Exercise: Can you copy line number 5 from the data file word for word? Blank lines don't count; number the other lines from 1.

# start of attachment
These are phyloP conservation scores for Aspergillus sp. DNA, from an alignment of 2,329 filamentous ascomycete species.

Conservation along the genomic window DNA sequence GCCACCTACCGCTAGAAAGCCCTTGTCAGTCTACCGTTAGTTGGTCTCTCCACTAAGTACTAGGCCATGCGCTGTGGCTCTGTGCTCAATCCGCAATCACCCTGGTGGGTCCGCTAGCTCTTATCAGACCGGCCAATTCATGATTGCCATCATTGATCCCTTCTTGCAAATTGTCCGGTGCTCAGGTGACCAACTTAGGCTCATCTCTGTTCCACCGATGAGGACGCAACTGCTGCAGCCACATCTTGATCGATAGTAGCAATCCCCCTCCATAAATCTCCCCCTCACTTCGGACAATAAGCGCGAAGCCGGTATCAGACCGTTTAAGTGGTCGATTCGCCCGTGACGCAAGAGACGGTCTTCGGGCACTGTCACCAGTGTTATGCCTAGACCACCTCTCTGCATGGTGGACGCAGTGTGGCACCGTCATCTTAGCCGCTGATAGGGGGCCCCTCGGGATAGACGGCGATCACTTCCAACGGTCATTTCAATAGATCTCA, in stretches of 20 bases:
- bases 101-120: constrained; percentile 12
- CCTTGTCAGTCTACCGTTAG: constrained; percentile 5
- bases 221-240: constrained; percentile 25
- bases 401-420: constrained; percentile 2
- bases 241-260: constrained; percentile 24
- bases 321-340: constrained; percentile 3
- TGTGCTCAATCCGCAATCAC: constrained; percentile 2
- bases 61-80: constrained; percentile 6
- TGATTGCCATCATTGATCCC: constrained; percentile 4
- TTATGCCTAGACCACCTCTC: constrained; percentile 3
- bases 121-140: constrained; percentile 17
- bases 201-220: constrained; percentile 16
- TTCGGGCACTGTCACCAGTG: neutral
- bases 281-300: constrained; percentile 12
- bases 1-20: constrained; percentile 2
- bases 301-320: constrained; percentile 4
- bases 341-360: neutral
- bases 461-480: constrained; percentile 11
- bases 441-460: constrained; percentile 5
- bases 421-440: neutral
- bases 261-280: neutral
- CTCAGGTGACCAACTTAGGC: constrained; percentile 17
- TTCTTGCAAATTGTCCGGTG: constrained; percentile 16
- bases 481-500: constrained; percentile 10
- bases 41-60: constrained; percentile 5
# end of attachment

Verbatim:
- bases 221-240: constrained; percentile 25